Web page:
Under the constitution, Nevis has considerable autonomy and has an island assembly, a premier, and a deputy governor-general. Under certain specified conditions, it may secede from the federation. In accordance with its rights under the Constitution, in 1996 the Nevis Island Administration under the Concerned Citizens' Movement (CCM) of Premier Vance Amory initiated steps towards secession from the Federation, the most recent being a referendum in 1998 that failed to secure the required two-thirds majority for secession. The March 2000 election results placed Vance Armory, as head of the CCM, the leader of the country's opposition party. In the September 7, 2001 elections in Nevis for the Nevis Island Administration, the CCM won four of the five seats available, while the NRP won one. In 2003, the Nevis Island Administration again proposed secession and initiated formal constitutional procedures to hold a referendum on the issue, which was held in early 2004. While opposing secession, the Government acknowledged the constitutional rights of Nevisians to determine their future independence. Constitutional safeguards include freedom of speech, press, worship, movement, and association. The most recent elections in Nevis took place on July 10, 2006. Amory's CCM was defeated by the NRP of Joseph Parry, winning only two out of the five elective seats. Parry was sworn in as the third Premier of Nevis a day later.

Its judicial system is modelled on British practice and procedure and its jurisprudence on English common law. The Royal St Kitts and Nevis Police Force has about 370 members.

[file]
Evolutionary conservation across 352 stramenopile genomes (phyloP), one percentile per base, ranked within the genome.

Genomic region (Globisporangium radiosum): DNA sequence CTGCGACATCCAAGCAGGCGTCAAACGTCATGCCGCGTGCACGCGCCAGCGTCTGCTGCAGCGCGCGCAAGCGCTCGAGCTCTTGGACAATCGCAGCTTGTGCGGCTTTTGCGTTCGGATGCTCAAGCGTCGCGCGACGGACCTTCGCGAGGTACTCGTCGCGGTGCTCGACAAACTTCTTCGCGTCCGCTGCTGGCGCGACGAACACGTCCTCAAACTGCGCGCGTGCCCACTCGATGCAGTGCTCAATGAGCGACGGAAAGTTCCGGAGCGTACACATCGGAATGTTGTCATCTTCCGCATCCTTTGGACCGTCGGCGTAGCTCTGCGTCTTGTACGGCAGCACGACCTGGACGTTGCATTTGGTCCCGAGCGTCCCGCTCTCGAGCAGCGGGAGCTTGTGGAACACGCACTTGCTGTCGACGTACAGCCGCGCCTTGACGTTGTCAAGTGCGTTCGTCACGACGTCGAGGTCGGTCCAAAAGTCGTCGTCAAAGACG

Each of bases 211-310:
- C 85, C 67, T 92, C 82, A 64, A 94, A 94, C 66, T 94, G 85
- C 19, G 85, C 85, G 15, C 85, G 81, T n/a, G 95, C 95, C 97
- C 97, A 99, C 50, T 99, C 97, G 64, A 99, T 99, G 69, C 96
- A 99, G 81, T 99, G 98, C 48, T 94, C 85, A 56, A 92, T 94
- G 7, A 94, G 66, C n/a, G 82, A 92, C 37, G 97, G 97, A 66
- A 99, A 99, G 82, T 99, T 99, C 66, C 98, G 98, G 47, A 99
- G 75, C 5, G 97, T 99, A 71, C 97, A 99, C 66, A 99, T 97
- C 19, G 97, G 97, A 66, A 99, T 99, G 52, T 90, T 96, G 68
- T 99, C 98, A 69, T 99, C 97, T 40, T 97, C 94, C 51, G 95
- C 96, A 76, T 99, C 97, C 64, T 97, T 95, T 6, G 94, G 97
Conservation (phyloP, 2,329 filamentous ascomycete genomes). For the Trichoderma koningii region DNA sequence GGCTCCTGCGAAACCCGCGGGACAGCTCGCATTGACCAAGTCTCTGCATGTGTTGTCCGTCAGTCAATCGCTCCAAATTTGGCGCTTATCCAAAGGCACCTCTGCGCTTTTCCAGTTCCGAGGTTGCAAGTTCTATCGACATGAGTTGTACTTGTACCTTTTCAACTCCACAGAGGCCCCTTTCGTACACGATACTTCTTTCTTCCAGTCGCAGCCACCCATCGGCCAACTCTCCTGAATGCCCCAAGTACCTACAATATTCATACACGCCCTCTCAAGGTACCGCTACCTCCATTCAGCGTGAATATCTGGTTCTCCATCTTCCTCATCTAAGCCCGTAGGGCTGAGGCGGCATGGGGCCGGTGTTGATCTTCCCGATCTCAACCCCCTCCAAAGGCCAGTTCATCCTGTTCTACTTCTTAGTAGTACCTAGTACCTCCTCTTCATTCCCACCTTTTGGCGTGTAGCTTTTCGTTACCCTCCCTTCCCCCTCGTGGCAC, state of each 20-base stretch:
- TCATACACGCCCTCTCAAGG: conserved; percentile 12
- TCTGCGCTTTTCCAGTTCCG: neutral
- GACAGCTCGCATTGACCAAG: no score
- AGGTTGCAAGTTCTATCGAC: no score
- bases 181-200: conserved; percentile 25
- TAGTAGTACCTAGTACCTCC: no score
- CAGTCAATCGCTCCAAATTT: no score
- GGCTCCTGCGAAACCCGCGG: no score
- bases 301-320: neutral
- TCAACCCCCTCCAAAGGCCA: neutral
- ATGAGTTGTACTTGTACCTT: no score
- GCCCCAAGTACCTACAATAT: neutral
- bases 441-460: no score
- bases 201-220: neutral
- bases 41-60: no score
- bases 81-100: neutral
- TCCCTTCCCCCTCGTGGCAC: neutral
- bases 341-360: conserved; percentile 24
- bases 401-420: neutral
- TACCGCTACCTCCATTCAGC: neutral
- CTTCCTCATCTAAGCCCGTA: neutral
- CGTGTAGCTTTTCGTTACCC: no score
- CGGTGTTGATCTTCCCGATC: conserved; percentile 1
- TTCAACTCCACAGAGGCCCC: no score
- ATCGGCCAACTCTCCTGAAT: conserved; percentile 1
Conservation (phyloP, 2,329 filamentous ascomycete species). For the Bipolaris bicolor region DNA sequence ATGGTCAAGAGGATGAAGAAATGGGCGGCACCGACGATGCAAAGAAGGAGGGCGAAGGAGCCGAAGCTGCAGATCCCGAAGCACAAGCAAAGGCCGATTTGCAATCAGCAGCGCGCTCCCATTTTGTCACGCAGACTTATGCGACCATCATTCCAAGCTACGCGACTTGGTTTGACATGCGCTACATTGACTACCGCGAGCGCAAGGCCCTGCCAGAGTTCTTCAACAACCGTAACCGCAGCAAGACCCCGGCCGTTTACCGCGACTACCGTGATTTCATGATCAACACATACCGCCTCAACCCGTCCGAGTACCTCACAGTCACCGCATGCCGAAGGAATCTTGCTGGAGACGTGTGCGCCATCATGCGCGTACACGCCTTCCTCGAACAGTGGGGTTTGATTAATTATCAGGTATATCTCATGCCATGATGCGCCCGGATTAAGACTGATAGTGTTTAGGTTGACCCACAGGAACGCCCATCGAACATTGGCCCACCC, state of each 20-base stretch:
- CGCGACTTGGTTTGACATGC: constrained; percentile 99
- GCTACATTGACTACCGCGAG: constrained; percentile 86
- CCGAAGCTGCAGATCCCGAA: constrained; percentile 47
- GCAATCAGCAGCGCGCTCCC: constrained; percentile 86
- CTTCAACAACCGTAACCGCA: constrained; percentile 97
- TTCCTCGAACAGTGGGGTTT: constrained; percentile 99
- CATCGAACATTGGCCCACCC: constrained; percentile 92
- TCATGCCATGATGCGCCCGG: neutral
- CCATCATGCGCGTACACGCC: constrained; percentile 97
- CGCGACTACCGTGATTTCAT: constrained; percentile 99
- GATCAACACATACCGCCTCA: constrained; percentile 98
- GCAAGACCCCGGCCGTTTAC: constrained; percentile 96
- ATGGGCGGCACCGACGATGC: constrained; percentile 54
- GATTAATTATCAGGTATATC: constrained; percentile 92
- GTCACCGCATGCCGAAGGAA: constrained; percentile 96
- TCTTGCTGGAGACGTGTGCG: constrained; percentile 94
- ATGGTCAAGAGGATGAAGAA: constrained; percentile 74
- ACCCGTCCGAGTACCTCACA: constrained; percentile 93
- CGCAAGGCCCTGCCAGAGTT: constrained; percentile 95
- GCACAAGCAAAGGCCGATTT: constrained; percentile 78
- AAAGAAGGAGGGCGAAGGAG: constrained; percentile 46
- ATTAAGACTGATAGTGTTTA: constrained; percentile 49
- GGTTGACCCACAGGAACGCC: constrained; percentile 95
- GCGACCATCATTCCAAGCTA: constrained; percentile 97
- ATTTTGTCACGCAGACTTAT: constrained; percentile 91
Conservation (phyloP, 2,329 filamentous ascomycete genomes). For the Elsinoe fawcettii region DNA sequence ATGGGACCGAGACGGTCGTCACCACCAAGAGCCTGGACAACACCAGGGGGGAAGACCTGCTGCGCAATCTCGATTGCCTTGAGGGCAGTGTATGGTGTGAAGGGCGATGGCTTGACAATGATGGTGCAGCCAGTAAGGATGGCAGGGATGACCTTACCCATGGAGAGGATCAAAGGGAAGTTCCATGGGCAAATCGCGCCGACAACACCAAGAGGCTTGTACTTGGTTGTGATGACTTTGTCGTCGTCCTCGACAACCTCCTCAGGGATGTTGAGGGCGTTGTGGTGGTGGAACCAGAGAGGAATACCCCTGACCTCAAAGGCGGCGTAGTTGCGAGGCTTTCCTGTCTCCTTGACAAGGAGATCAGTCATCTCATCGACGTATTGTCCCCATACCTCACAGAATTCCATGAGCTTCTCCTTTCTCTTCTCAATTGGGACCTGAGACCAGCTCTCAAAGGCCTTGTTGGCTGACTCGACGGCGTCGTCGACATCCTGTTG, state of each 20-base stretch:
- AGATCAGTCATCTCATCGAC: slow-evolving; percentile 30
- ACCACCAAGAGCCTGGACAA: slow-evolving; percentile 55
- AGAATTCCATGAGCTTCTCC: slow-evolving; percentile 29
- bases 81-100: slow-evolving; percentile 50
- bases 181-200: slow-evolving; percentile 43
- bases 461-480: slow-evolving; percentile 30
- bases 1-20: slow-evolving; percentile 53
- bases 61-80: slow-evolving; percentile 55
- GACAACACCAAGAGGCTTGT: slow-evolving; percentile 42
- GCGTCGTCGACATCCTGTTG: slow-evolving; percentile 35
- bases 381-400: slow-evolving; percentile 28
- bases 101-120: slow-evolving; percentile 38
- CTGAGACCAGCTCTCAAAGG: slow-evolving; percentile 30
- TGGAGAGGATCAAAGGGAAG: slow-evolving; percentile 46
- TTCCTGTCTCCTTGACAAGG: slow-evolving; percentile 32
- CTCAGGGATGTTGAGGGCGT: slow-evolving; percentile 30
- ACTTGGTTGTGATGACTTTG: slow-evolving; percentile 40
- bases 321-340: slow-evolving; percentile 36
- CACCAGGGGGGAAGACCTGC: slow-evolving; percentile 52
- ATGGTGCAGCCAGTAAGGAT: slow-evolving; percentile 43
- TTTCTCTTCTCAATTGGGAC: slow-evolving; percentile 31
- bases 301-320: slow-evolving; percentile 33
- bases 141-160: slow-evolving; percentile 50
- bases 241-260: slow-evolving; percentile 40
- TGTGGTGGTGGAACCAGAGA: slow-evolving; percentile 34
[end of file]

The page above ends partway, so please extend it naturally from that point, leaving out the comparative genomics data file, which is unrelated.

Executive branch[edit]

As head of state, Queen Elizabeth II is viceregally represented by a Governor-General who acts on the advice of the prime minister. Following legislative elections, the leader of the majority party or leader of a majority coalition is usually appointed prime minister by the governor-general. All other ministerial appointments, including that of deputy prime minister, are made by the governor-general, but acting upon the advice of the prime minister.

Main office-holders
Office Name Party Since
Monarch Queen Elizabeth II 19 September 1983
Governor-General Samuel Weymouth Tapley Seaton 20 May 2015
Prime Minister Timothy Harris People's Labour Party 18 February 2015

Political parties and elections[edit]

Judicial branch[edit]

Eastern Caribbean Supreme Court (based on Saint Lucia); one judge of the Supreme Court resides in Saint Kitts.

The Judicial Committee of the Privy Council in London is the highest appellate court.

Administrative divisions[edit]

The country is divided in 14 parishes: Christ Church Nichola Town, Saint Anne Sandy Point, Saint George Basseterre, Saint George Gingerland, Saint James Windward, Saint John Capisterre, Saint John Figtree, Saint Mary Cayon, Saint Paul Capisterre, Saint Paul Charlestown, Saint Peter Basseterre, Saint Thomas Lowland, Saint Thomas Middle Island, Trinity Palmetto Point.

International organisation participation[edit]


External links[edit]


  1. ^ "1983 Saint Kitts and Nevis Constitution". pdba.georgetown.edu.
  2. ^ "SKNVibes | One Caribbean Community". Archived from the original on June 14, 2006. Retrieved April 3, 2006.
  3. ^ Team Unity wins St Kitts and Nevis 2015 general election Archived 23 September 2015 at the Wayback Machine Caribbean Elections, 17 February 2015
  4. ^ Reporter, WIC News (6 June 2020). "Election 2020 - Landslide victory for Team Unity in St Kitts and Nevis". WIC News.